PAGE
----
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The Chief negotiators of Yale.

First Nations, British Columbia and Canada have initialed the Yale Final Agreement, another modern day treaty that will bring certainty to the land question in the Fraser Valley, and, one hopes, economic prosperity to the community.

"The Yale people have been in the Fraser Canyon for more than 9,000 years leading up to this moment," said Yale First Nation Chief Robert Hope. "This agreement gives us our life, our freedom and confirms our land. The certainty it brings provides a solid economic foundation upon which to build for future generations of Yale members."

The Final Agreement contains provisions for self-government, financial and land transfers. The land component will consist of approximately 1,966 hectares of Treaty Settlement Lands, made up of 217 hectares of former Indian reserves and 1,749 hectares of Crown lands owned in fee simple. In addition to this, approximately 21 hectares of provincial Crown land that is currently designated as Agricultural Land Reserve, will be transferred to Yale First Nation as Yale First Nation Land. This designation will not change except in accordance with the province's Agricultural Land Commission Act.

In addition, Yale First Nation will receive a capital transfer of $10.7 million and economic development funding of $2.2 million. The treaty provides mineral rights, forestry and domestic fish resources, as well as gathering and harvesting rights, within a context spelled out in the treaty. Yale First Nation's access to commercial fishing opportunities for Fraser River sockeye and pink salmon are outside of treaty in a separate Harvest Agreement.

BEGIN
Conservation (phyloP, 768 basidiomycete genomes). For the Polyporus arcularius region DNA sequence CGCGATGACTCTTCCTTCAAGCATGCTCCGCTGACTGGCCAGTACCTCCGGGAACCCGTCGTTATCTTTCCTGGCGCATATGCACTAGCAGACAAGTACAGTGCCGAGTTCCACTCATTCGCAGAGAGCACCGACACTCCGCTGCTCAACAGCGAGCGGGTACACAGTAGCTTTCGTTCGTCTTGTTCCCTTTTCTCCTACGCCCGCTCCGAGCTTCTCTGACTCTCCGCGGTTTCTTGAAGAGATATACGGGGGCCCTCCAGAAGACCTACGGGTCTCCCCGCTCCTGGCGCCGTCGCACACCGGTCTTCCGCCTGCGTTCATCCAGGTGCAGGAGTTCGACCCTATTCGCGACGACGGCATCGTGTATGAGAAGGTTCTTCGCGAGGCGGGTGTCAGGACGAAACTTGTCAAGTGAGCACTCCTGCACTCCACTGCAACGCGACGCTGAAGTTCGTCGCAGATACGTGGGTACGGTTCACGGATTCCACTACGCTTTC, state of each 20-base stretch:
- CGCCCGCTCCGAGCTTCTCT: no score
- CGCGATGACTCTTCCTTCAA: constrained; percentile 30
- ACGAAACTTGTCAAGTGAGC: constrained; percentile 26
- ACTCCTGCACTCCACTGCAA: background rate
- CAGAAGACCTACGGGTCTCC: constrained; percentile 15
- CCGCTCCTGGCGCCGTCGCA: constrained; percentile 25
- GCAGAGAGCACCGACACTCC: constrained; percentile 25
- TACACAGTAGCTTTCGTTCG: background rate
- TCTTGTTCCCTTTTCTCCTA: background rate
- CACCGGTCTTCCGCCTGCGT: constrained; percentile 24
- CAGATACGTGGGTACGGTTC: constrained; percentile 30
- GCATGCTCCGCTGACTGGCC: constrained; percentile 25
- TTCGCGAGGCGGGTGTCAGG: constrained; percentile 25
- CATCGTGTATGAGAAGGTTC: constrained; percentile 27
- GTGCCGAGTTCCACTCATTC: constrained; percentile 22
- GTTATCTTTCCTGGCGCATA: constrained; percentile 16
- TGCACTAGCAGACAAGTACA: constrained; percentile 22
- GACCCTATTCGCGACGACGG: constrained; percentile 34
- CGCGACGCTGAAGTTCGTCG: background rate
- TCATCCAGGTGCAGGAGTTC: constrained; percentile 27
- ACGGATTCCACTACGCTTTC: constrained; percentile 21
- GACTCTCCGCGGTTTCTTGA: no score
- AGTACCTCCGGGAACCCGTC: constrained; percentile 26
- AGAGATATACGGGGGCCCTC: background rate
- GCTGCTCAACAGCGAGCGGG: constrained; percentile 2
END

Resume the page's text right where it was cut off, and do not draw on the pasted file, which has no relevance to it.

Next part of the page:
As part of the negotiation process, agreements are initialed by chief negotiators and then voted on by eligible First Nation members to ratify. Once ratified, the Final Agreement will be introduced as legislation in the provincial and federal parliaments.

Yale First Nation entered the BC treaty process in April 1994. In March 2006, Yale First Nation and the governments of British Columbia and Canada signed an Agreement-in-Principle, laying the foundation for final agreement negotiations. Yale First Nation has approximately 150 members. Their traditional territory and reserve land are located within the Fraser Valley Regional District just north of Hope.
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Title Annotation:Windspeaker news briefs
Publication:Windspeaker
Geographic Code:1CANA
Date:Mar 1, 2010
Words:355
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